Be careful what you wish for. Activists who brought lawsuits against David Beckham's Overtown Soccer Stadium proposal may have derailed that initiative which would have energized the Overtown community. The developers of a proposal led by David Beckham known as Miami Freedom Park now seek to remove one of Miami's last affordable public golf courses, Melreese Country Club, home of "The First Tee Miami,"one of the most respected youth golf organizations in South Florida serving individuals of all ages, capabilities, and backgrounds; in exchange for developing over 1 billion SF on the site if the proposal passes. The proposal includes 400K SF of office space and 600K SF of restaurant, retail and entertainment space; along with 750 hotel rooms and a 25,000 seat soccer stadium with only 3,750 parking spaces. A 400,000 SF office park would be one of the largest office parks in the United States of America.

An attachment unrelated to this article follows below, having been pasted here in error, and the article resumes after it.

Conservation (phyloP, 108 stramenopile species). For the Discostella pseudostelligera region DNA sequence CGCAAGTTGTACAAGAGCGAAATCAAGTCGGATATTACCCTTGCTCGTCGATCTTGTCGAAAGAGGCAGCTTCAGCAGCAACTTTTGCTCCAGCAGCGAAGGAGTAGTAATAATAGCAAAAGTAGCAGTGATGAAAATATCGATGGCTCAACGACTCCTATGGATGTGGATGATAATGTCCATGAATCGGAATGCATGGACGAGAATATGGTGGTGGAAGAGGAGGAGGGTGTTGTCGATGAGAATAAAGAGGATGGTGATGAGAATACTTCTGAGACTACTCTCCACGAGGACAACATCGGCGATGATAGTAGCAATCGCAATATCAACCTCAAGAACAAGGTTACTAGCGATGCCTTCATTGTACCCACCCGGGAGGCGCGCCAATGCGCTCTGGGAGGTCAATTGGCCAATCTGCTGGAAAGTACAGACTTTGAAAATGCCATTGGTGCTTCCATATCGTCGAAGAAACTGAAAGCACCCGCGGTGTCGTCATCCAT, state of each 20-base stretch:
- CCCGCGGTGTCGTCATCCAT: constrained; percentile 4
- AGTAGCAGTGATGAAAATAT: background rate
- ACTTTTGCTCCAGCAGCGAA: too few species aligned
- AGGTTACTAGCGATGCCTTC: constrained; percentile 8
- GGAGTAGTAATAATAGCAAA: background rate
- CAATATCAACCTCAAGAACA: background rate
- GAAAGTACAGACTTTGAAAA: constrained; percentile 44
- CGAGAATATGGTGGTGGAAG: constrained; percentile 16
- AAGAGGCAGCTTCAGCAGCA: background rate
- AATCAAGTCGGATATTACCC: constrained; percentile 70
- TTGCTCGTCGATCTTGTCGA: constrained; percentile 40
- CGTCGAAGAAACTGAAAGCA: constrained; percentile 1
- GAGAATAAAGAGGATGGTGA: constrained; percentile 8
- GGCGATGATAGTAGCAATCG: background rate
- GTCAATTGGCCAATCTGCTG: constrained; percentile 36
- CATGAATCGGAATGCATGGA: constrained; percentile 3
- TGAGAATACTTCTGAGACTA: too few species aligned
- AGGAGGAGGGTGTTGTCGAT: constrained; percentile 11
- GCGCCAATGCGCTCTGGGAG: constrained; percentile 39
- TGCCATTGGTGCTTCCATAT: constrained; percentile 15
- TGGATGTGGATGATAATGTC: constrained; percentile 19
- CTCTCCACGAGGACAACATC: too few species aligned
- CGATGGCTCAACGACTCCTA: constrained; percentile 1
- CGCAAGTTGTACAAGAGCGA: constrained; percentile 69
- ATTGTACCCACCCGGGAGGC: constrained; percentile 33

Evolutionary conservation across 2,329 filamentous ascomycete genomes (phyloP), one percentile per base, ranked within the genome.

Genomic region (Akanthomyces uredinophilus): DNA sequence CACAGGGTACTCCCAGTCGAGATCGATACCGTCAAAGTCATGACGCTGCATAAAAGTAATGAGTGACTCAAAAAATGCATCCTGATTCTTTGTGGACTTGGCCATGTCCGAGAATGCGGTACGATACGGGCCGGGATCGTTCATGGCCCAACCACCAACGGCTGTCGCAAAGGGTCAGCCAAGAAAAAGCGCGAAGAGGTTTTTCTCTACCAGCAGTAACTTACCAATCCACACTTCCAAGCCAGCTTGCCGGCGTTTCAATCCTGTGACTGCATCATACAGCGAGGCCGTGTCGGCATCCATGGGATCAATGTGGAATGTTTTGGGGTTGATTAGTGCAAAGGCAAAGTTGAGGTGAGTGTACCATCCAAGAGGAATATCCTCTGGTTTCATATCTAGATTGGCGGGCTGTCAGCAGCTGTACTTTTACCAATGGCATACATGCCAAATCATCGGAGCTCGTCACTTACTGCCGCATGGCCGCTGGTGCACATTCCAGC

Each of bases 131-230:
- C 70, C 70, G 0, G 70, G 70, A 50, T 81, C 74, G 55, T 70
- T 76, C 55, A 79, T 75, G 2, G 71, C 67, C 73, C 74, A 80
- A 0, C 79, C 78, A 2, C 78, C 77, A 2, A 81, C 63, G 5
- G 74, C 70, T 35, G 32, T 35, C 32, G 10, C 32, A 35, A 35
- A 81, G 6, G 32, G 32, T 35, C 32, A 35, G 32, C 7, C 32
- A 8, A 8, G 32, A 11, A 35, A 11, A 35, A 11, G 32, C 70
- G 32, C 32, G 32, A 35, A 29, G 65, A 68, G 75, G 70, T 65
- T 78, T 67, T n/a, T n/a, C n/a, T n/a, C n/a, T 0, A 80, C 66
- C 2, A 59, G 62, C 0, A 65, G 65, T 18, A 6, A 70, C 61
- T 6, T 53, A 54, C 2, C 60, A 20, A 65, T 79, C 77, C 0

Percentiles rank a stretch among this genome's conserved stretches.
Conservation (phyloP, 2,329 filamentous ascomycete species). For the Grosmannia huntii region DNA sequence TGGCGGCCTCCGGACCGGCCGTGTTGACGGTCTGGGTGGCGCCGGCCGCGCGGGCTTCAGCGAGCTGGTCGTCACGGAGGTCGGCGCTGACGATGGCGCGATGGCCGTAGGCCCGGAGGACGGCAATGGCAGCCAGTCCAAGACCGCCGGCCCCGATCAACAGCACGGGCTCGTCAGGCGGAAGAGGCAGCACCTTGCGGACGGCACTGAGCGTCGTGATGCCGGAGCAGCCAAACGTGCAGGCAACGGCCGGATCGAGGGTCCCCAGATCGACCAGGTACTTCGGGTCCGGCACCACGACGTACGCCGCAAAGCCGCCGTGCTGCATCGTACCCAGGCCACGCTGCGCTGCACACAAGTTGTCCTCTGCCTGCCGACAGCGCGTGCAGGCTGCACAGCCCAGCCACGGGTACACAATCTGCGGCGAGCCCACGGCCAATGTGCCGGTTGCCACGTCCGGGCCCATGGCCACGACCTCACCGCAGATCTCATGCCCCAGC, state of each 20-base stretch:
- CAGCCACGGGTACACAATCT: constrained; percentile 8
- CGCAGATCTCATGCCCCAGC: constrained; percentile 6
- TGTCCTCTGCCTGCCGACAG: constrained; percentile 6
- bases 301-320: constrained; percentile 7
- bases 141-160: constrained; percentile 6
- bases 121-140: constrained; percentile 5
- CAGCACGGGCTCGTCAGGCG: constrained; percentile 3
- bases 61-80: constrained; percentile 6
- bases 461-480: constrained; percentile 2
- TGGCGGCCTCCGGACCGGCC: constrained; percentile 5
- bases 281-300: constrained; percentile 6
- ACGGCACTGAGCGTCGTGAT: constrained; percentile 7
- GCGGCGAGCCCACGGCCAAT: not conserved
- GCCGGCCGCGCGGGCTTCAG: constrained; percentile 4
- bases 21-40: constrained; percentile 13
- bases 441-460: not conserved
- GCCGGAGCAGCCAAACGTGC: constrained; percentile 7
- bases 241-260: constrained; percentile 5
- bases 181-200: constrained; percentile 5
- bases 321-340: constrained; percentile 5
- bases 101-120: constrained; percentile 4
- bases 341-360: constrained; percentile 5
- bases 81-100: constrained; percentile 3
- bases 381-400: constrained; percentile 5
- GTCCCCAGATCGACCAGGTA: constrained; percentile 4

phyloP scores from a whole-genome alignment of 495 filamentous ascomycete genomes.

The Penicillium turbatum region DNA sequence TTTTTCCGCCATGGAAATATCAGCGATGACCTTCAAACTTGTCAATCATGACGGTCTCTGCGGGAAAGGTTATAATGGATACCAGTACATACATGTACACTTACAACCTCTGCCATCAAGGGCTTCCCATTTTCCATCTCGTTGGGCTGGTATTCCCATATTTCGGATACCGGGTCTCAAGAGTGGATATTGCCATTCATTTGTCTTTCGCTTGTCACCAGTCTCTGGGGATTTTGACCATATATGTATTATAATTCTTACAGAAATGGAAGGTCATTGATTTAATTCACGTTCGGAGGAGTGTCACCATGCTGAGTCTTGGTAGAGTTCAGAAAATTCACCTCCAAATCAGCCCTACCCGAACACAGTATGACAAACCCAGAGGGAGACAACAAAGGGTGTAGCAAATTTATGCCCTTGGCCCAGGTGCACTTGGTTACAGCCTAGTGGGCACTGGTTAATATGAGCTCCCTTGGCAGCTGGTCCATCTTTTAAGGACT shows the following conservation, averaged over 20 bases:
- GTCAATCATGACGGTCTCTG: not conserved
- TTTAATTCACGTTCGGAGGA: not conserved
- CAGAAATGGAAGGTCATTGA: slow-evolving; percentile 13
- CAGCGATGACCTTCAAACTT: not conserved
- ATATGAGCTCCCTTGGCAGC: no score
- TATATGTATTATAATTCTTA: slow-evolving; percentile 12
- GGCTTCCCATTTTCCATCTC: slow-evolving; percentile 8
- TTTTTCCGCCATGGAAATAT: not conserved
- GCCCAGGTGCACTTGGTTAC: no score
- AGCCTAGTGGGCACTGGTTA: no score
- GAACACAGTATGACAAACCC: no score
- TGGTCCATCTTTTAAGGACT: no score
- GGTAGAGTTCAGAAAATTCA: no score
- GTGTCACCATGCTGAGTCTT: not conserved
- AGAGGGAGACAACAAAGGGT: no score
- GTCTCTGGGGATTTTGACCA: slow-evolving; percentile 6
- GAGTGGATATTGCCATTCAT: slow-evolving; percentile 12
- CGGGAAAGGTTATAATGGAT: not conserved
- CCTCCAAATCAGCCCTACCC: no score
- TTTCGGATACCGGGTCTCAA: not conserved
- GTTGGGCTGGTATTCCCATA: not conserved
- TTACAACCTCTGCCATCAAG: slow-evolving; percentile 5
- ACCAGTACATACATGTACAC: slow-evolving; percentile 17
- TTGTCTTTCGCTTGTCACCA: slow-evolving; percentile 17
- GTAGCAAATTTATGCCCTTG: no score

Mayor Francis Suarez has received both praise and backlash on Twitter after his tweet:
"Wow. A beautiful vision! 110 acres of true green public space open and accessible for our neighbors! This will be a vibrant park, entertainment complex, and soccer facility for ALL Miamians. #FutbolMiami" - @FrancisSuarez
Many of the proponents of the proposal are backing the soccer aspect of the proposal, but do not mention that the 110 acres of true green public space. Other bring to attention that the proposal is an office park, not a public park as Mayor Suarez had stated. Additionally the sit is a former waste dump and is only maintained to keep golfers safe but not for real estate development. The costs to clean the land would be astronomical to the city. What would happen should the proposal go through would be the city would lose its biggest public park (Melreese Golf Course), traffic would build up around the airport and the city would get hit with massive bills in which they would issue debt to cover as the $20 million contribution from the development is paid over 30 years and has a net present value near $4 million. The partnership of developers is in a rush to try to get the public to vote by pushing the potential of bringing pro soccer to Miami without even having a full developed plan to move forward with the proposal and would remove any leverage the city would have. The project is expected to cost over $1 billion.